Created: 2008-11-08 03:57
Updated: 2016-05-08 16:27


    --------         --------  |\        /|
    |                |         | \      / |
    --------  |---|  --------  |  \    /  |
           |  |   |         |  |   \  /   |
    --------  |___|\ --------  |    \/    |
S t a c k  a n d  S i m p l e  M e s s e n g i n g

What is SaSM?

SaSM is a programming language that is designed not to be easy to read, but to be compact.

Okay, how does it work?

Consider the following example:

'hello ' > 'world\n' >
< concat print --> hello world

What does this all mean? Well,

  • 'hello ' and 'world\n' are strings.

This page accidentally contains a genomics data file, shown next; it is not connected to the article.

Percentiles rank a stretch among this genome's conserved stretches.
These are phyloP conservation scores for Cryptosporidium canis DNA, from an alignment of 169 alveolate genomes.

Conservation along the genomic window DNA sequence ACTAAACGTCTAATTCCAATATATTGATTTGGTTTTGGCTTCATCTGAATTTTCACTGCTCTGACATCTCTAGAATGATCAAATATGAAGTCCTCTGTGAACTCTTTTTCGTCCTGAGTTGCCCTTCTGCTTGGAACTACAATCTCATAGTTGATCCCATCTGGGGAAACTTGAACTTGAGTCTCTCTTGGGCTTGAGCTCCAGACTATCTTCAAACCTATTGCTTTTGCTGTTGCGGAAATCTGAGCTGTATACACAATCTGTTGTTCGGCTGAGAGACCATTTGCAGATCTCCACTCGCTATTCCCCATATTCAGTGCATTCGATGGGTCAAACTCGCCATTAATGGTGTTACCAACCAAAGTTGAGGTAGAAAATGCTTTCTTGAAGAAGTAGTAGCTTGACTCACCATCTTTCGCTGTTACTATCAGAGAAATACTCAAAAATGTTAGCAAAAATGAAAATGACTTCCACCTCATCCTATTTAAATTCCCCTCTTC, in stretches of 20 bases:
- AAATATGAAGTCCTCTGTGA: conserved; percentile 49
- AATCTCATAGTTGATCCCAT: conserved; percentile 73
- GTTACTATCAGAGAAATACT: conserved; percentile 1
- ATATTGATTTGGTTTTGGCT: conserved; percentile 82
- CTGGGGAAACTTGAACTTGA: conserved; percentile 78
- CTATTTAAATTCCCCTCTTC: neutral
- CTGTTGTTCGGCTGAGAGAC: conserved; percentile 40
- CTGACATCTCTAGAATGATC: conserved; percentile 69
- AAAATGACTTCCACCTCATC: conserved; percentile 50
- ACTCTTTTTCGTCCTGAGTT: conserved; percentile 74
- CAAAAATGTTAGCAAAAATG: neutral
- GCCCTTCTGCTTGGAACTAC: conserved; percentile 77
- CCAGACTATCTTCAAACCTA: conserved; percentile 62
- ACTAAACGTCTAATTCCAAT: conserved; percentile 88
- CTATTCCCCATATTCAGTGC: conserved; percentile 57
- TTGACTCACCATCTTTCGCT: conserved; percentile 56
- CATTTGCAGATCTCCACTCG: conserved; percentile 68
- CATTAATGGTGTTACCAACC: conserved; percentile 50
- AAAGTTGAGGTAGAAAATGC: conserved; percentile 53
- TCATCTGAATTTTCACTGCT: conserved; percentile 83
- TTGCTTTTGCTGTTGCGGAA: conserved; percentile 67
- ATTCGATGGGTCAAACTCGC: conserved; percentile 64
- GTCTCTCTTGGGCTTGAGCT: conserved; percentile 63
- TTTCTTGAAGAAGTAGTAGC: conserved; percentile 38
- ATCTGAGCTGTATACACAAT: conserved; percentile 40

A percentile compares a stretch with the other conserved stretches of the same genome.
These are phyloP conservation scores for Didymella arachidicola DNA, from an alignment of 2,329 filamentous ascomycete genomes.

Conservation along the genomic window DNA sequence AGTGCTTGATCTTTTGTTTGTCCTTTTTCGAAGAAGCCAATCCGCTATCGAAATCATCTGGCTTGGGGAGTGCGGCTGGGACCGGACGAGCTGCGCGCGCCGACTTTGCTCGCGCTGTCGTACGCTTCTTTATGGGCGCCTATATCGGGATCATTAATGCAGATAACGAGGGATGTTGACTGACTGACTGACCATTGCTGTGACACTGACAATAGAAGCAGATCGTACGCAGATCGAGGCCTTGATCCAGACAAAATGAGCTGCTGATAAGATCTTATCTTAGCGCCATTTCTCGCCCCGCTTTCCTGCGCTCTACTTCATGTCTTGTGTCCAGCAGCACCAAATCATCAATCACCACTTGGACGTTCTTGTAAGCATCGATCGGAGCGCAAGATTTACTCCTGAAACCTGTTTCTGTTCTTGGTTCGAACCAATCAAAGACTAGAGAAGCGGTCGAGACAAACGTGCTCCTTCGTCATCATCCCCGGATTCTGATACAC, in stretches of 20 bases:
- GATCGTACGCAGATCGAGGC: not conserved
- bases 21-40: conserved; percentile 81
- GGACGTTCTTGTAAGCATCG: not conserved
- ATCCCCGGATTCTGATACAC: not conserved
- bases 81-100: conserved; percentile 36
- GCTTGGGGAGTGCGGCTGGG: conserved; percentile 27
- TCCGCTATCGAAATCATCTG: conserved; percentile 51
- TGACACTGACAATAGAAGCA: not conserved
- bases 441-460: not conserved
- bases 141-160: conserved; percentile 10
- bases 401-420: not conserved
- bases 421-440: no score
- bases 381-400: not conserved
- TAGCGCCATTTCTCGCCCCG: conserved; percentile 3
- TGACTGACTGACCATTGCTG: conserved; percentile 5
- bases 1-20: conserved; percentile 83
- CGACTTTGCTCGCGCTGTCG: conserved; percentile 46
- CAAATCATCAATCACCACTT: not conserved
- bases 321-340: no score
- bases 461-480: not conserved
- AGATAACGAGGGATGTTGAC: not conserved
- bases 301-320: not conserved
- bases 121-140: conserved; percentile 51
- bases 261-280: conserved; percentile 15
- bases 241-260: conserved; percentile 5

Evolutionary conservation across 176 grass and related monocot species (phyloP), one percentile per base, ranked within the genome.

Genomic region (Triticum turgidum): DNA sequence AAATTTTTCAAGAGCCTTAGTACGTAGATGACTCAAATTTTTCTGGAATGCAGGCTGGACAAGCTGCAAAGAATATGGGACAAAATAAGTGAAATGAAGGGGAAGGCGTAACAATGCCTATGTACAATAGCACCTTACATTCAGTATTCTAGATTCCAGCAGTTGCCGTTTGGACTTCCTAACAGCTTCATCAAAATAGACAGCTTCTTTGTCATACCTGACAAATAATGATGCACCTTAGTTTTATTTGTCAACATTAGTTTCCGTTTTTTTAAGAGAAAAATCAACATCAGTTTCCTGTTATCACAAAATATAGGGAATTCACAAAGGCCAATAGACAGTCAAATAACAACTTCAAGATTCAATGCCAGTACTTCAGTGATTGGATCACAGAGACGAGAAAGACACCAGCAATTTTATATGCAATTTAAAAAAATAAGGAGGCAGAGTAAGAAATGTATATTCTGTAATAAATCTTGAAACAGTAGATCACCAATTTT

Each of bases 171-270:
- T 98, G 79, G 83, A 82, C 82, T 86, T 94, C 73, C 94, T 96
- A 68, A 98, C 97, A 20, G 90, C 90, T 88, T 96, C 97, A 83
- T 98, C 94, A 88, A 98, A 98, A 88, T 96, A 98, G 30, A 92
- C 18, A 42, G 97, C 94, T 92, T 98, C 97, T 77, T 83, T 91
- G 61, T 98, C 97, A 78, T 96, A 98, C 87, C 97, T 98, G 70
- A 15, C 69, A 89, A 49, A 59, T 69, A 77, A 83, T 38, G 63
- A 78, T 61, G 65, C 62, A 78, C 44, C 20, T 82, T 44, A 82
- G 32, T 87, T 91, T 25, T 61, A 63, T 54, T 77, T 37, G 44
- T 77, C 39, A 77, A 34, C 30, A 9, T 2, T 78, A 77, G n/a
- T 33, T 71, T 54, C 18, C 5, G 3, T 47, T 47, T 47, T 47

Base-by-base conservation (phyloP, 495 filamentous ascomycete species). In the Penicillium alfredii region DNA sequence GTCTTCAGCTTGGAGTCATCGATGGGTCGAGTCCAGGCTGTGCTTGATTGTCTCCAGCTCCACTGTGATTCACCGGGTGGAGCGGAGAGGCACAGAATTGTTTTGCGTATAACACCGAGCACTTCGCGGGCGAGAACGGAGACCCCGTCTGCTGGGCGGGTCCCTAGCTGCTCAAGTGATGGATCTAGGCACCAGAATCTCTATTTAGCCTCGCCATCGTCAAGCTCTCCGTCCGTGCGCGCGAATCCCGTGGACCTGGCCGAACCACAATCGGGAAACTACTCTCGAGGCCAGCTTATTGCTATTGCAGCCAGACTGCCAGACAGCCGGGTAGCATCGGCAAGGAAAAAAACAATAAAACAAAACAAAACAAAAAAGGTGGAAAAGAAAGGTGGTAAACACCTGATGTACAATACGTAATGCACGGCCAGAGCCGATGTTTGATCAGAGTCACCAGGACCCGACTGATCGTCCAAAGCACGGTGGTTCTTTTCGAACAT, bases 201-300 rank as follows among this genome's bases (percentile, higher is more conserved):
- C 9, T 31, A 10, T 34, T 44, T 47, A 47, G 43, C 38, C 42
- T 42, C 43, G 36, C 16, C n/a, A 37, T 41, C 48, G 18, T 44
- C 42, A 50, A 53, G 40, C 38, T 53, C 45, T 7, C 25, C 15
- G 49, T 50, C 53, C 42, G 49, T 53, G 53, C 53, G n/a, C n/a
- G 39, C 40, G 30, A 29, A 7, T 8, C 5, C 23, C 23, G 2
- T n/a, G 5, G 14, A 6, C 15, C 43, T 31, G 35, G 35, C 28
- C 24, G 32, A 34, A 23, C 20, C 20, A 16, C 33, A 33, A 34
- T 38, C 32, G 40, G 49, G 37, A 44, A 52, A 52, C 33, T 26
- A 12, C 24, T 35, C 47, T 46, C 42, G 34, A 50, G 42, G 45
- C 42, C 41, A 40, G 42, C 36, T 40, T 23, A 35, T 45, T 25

• The > operator means to push to the stack.
  • The < operator means to pull everything from the stack onto the immediate.
  • Then, the 'concat' verb is operated on the immediate, which concatenates the immediate
  • The 'print' verb is operated on the immediate, sending the contents of the immediate to STDOUT.
  • Everything after the '--' operator is treated as a comment.

It's still not quite clear...

Well, then three things to remember:

  • Verbs are the words that act on things, just like in most real languages.
  • The 'immediate' is the term used to describe an object passed along a chain of verbs.
  • The 'stack' is like a stack of papers. When you 'push' onto the stack, you put another piece of paper, say, a report, on. But when you 'pull' from the stack, you take everything off of it and give it to someone.

Still confused? Leave a comment here.

~ That's all folks! ~

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